Thursday, 7 May 2015
Deliberations on my relationship with social media
I'll be honest, I have a love hate relationship with social media. At times I splurge every detail of my fairly mundane day over networking sites in the hope that someone might find the can of baked beans that upended itself onto my foot vaguely amusing and perhaps even reassured that they weren't the only ones having ‘one of those days’. On other occasions I'll share my intellectual thoughts of the day or the people who have inspired me and I've wanted to find out more about. Then I'll go quiet, still there, observing, but being quiet and keeping to myself that my 5 month old baby has uttered his first word or my 4 year old had taken his first wobbly moments on a bicycle by himself without stabilisers. Why does this fluctuation occur? Perhaps because finding time can be difficult? Perhaps because I have a moment of self-doubt and don't want to be that person who over shares, don't we all know one? I'll let you believe this but I know it's mostly because I allow myself to be influenced by others. I'm just about to post about my baby's word and someone else will post a photo of an immaculately turned out mother and baby at a wonderfully expensive baby sensory class, 177 likes and 83 comments of "aren't you both adorable" later and I've become deflated. Or my son will take those first wobbly steps to cycling independence and someone will post about their child who has just mastered using a knife and fork and I'll panic that I don't want to look like a show off. In some ways this is human nature, acting and reacting to those around us in a sensible and thoughtful manner is part of our social intelligence. Someone once said "the world isn't about you, not everyone will be obsessed like you are" and they're right. It's not. But human nature also allows for some of these thoughts and feelings to be propelled to the forefront and social media is the worst platform for sharing your own successes for this reason and, perhaps more importantly, because you can't see the reaction of your audience. Like sending a text that says "would you like to meet for a cup of tea and a piece of cake to discuss things?" (this, no joke, is how my husband invited me out on our first date). You have no idea of the tone and whether it's a good and happy occasion or a serious one. Through your posts you have no idea how your online friends will react. You hope, of course, that friends in real time and your family will take things at face value, but real time friends vs. online ones is a post for another day.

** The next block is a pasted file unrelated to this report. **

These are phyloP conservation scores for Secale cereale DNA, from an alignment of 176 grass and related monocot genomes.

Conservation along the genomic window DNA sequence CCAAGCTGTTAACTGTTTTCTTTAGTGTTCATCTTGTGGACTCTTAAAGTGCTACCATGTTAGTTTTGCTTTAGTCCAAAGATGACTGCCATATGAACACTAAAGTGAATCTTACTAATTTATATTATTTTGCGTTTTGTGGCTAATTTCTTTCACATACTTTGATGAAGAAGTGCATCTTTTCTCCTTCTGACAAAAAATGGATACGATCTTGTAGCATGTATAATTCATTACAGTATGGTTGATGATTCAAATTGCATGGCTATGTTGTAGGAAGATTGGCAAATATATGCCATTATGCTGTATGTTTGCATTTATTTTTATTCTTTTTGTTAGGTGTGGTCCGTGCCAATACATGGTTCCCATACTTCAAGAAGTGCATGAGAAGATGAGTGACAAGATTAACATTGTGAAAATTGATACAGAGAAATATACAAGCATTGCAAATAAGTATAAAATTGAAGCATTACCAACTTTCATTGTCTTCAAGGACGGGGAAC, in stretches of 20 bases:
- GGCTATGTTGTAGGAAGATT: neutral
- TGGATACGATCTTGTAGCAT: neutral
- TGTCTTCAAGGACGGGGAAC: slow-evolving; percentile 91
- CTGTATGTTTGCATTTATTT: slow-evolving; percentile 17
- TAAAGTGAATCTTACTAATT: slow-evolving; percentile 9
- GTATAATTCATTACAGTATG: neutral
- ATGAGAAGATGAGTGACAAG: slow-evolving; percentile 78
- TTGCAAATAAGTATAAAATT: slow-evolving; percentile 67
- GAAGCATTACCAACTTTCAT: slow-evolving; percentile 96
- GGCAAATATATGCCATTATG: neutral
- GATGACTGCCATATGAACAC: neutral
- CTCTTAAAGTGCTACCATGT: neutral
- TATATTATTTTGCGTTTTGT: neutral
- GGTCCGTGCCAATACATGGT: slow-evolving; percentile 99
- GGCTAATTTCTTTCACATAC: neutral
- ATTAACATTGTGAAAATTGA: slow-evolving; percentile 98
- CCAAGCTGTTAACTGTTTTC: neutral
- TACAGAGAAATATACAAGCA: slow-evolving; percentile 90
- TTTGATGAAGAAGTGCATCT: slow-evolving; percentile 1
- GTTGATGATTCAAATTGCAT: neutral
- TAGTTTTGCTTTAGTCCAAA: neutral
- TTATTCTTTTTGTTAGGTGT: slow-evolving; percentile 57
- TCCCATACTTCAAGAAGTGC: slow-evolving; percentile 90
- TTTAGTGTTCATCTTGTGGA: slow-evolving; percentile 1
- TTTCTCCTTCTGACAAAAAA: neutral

So I asked myself some fairly outwardly basic questions: Why do we feel the need to celebrate every minute detail of our lives? Would we do this in person? Waltz into a pub and declare to a room full of semi-strangers that your baby has cut his first tooth? Or that you had a haircut that morning? I suspect not. So what makes it acceptable to do so via an online social media site? We hide behind enhanced photos of sometimes fake or at best posed smiles. When was the last time you saw someone with their bedhead intact after a rough night's sleep for example? Or when someone has been caught in a rainstorm and their normally perfect 'do is slicked against their face, mascara running down their cheeks? Are we turning into Eleanor Rigby, but rather than keeping our faces in a jar by the door we actively encourage our privacy to be invaded and present our ‘face’ from the security and comfort of our homes, or maybe worse, we carry it round in our pocket with our internet enabled devices. Be honest, how many photos or ‘selfies’ have you taken in some wonderful location just to get the perfect one to present to the world as your profile picture?
I don’t know the answers to these questions. I know how I feel today, but not tomorrow. I do wonder though if in an age of increasing social media platforms there might be a time, a place, perhaps in the not too distant future, when we wish we’d created more a honest and modest online version of ourselves.